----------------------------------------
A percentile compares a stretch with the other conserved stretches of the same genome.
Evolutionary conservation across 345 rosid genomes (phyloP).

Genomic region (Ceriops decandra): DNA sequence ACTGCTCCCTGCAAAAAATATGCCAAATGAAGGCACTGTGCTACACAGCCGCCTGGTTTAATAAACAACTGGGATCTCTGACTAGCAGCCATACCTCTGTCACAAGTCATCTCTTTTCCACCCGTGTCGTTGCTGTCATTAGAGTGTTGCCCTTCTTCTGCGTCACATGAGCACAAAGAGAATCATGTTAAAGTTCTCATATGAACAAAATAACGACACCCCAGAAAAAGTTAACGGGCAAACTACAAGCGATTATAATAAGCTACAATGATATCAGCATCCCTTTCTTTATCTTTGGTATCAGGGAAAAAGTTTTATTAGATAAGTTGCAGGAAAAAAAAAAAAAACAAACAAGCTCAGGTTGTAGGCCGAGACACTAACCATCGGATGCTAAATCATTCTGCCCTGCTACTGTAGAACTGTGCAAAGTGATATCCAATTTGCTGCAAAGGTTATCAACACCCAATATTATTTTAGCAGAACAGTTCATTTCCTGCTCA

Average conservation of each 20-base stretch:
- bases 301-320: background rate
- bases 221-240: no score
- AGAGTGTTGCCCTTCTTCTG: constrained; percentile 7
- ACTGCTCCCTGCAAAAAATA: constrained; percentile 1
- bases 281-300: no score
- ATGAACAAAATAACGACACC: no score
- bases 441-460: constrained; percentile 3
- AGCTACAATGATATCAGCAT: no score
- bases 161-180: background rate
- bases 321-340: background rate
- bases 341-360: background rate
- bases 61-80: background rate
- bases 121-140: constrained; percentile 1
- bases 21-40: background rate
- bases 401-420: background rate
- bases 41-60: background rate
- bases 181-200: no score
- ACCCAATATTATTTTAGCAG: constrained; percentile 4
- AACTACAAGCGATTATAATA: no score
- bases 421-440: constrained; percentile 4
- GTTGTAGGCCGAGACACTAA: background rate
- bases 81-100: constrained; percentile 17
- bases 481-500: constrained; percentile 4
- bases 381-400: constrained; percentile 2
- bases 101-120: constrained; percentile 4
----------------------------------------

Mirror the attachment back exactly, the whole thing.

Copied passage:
A percentile compares a stretch with the other conserved stretches of the same genome.
Evolutionary conservation across 345 rosid genomes (phyloP).

Genomic region (Ceriops decandra): DNA sequence ACTGCTCCCTGCAAAAAATATGCCAAATGAAGGCACTGTGCTACACAGCCGCCTGGTTTAATAAACAACTGGGATCTCTGACTAGCAGCCATACCTCTGTCACAAGTCATCTCTTTTCCACCCGTGTCGTTGCTGTCATTAGAGTGTTGCCCTTCTTCTGCGTCACATGAGCACAAAGAGAATCATGTTAAAGTTCTCATATGAACAAAATAACGACACCCCAGAAAAAGTTAACGGGCAAACTACAAGCGATTATAATAAGCTACAATGATATCAGCATCCCTTTCTTTATCTTTGGTATCAGGGAAAAAGTTTTATTAGATAAGTTGCAGGAAAAAAAAAAAAAACAAACAAGCTCAGGTTGTAGGCCGAGACACTAACCATCGGATGCTAAATCATTCTGCCCTGCTACTGTAGAACTGTGCAAAGTGATATCCAATTTGCTGCAAAGGTTATCAACACCCAATATTATTTTAGCAGAACAGTTCATTTCCTGCTCA

Average conservation of each 20-base stretch:
- bases 301-320: background rate
- bases 221-240: no score
- AGAGTGTTGCCCTTCTTCTG: constrained; percentile 7
- ACTGCTCCCTGCAAAAAATA: constrained; percentile 1
- bases 281-300: no score
- ATGAACAAAATAACGACACC: no score
- bases 441-460: constrained; percentile 3
- AGCTACAATGATATCAGCAT: no score
- bases 161-180: background rate
- bases 321-340: background rate
- bases 341-360: background rate
- bases 61-80: background rate
- bases 121-140: constrained; percentile 1
- bases 21-40: background rate
- bases 401-420: background rate
- bases 41-60: background rate
- bases 181-200: no score
- ACCCAATATTATTTTAGCAG: constrained; percentile 4
- AACTACAAGCGATTATAATA: no score
- bases 421-440: constrained; percentile 4
- GTTGTAGGCCGAGACACTAA: background rate
- bases 81-100: constrained; percentile 17
- bases 481-500: constrained; percentile 4
- bases 381-400: constrained; percentile 2
- bases 101-120: constrained; percentile 4